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    Teens' Screen Time May Affect Their Bone Health

    Researchers in Norway found contrasting bone density results in boys, girls

    WebMD News from HealthDay

    By Robert Preidt

    HealthDay Reporter

    FRIDAY, April 4, 2014 (HealthDay News) -- Spending too much time sitting in front of screens may be linked to poorer bone health in teen boys, according to a new study from Norway.

    It included 484 boys and 463 girls, aged 15 to 18, who underwent bone mineral density tests. They were asked about lifestyle habits, including how much time they spent in front of the television or computer on weekends, and their levels of physical activity.

    Boys had higher levels of screen time than girls, the researchers found. And the more time boys spent in front of a computer and the TV, the lower their bone mineral density throughout the body.

    However, girls with four to six hours of screen time had higher bone mineral density than those with less than 1.5 hours of screen time per day.

    The study was scheduled for presentation Friday at the World Congress on Osteoporosis, Osteoarthritis and Musculoskeletal Diseases, in Seville, Spain. The findings also appear in the April issue of Osteoporosis International.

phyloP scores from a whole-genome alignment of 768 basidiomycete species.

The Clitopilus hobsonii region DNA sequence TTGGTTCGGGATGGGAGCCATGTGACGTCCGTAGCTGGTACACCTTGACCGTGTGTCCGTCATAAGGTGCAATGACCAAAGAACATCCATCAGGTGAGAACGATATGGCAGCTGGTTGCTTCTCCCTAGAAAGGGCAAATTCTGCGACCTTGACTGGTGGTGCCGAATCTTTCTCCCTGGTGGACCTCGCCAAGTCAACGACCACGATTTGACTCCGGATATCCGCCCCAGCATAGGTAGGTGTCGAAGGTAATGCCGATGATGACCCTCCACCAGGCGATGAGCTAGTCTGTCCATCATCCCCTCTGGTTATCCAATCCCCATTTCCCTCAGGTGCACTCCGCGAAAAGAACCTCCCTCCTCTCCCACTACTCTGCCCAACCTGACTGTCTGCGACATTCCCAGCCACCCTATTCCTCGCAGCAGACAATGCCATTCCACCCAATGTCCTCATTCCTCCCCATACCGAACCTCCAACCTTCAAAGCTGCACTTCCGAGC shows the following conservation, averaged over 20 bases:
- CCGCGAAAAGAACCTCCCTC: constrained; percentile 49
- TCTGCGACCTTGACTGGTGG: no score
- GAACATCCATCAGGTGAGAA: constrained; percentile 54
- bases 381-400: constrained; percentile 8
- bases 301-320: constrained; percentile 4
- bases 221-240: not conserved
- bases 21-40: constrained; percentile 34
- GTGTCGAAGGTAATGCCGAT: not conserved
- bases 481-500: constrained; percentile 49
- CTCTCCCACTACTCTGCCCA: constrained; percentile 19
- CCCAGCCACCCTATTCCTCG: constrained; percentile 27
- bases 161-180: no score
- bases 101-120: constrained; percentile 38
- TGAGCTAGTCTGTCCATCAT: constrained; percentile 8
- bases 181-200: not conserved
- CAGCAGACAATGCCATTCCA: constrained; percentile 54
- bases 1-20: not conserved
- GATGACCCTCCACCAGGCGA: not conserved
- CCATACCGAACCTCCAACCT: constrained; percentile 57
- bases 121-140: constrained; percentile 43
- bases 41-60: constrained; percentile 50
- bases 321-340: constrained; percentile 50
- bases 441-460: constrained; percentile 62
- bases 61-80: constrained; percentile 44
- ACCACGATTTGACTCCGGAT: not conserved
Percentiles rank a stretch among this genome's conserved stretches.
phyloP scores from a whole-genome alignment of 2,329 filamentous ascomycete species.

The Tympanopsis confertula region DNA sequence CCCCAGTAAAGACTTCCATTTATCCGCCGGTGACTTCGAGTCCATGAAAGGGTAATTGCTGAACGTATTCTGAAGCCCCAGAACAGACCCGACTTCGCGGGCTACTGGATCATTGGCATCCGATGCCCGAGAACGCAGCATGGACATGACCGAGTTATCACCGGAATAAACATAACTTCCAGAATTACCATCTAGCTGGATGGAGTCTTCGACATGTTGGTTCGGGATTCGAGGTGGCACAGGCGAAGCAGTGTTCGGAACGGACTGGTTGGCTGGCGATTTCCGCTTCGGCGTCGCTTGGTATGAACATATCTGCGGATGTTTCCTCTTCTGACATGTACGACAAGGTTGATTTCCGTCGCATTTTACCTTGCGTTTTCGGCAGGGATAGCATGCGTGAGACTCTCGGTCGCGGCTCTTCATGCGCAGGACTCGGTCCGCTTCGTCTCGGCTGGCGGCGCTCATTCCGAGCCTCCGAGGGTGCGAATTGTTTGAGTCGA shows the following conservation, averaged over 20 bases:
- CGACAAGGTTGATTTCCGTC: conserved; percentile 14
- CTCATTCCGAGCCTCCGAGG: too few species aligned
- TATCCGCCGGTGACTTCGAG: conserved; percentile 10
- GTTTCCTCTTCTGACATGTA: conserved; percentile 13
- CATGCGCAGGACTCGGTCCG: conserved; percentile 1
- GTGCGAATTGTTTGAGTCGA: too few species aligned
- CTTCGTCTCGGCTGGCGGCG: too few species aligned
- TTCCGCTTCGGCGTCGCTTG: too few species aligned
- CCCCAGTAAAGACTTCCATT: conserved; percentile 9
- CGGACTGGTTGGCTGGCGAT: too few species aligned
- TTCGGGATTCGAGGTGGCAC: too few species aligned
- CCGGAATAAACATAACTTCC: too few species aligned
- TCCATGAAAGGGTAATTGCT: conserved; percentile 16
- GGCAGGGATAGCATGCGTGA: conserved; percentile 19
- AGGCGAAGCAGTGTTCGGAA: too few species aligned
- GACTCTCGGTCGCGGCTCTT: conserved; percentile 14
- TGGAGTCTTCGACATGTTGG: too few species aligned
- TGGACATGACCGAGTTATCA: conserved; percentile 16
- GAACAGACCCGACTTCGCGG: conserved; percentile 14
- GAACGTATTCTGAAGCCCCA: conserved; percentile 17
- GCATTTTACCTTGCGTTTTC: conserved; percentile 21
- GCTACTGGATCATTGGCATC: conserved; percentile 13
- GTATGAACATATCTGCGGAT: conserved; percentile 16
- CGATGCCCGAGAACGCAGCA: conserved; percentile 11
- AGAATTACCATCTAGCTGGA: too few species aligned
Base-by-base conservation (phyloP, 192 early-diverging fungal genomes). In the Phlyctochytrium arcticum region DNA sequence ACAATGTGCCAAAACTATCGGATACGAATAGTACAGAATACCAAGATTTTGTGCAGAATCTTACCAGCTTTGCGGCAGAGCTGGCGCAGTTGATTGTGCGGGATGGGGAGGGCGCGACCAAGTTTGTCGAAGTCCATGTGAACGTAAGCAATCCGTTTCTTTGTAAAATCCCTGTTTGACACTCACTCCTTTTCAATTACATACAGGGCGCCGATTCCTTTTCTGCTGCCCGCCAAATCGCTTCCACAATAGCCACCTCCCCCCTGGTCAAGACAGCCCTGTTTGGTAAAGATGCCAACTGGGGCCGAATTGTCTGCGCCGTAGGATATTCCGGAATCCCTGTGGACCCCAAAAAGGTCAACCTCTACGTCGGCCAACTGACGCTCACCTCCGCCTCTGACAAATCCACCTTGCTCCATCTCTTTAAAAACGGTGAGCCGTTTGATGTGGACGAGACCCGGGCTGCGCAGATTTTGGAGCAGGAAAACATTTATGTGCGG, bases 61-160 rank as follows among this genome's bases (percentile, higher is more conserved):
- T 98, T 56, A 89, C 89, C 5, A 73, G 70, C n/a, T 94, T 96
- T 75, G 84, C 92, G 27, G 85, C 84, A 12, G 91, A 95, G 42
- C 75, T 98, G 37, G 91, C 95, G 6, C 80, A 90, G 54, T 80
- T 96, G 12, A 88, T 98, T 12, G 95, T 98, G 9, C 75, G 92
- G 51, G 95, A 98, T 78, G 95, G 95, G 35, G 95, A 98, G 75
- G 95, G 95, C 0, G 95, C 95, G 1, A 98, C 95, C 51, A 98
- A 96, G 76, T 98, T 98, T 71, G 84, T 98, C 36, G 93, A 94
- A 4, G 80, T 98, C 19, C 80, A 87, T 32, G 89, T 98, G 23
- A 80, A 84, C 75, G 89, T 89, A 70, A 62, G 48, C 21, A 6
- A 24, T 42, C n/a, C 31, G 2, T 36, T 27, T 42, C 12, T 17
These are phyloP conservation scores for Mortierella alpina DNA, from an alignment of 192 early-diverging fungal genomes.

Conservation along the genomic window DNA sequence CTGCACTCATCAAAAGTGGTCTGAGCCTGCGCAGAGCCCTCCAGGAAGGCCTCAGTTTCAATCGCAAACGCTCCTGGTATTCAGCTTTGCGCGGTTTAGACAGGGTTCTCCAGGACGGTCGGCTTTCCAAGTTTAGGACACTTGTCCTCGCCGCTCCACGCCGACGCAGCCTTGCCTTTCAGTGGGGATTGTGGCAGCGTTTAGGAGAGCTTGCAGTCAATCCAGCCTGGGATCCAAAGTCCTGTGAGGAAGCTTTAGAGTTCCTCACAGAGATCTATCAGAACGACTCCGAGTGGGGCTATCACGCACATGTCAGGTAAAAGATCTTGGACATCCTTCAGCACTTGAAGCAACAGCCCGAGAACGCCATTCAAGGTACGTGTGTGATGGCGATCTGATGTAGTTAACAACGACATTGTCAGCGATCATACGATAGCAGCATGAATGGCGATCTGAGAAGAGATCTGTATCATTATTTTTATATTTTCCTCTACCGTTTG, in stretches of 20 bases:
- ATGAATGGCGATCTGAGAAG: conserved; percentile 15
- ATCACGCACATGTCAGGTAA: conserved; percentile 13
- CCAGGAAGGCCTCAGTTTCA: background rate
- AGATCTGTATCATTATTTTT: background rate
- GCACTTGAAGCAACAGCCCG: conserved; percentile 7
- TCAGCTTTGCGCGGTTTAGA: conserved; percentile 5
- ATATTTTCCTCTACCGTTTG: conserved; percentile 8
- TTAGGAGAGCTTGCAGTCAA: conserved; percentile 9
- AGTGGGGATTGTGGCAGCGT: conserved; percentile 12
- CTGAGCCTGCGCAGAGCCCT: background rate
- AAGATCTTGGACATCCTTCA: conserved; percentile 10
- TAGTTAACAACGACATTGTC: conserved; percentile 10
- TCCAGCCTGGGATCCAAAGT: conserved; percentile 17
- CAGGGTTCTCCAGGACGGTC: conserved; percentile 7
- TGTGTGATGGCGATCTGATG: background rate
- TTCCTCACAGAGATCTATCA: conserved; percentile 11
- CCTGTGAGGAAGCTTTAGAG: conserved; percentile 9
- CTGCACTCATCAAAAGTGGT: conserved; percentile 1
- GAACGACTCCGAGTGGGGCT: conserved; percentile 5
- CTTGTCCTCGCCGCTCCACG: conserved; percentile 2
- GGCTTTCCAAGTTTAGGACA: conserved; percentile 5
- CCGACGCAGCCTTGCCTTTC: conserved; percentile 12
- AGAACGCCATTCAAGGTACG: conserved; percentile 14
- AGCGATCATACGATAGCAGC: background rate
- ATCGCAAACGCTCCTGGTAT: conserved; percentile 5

"Bone mineral density is a strong predictor of future fracture risk. Our findings for girls are intriguing and definitely merit further exploration in other studies and population groups," lead author Dr. Anne Winther, at the Arctic University of Norway, in Tromso, said in an International Osteoporosis Foundation (IOF) news release.

    "The findings for boys on the other hand clearly show that sedentary lifestyle during adolescence can impact on [bone mineral density] and thus compromise the acquisition of peak bone mass," she added. "This can have a negative impact in terms of osteoporosis and fracture risk later in life."

    While the study found an association between teens' screen time and their bone density levels, it did not establish a cause-and-effect relationship.

    The skeleton grows from birth to the end of the teen years and bones reach their maximum strength and size in early adulthood. Nutrition and physical activity are major factors in bone growth. That's why there is growing concern over the effects of inactivity on youngsters' bone health, according to the IOF.

    About one in five men older than 50 will suffer a fracture due to osteoporosis, but levels of awareness about osteoporosis risk and bone health in males are extremely low, the IOF pointed out. This concern led the group to make osteoporosis in men a key focus of 2014 World Osteoporosis Day in October.

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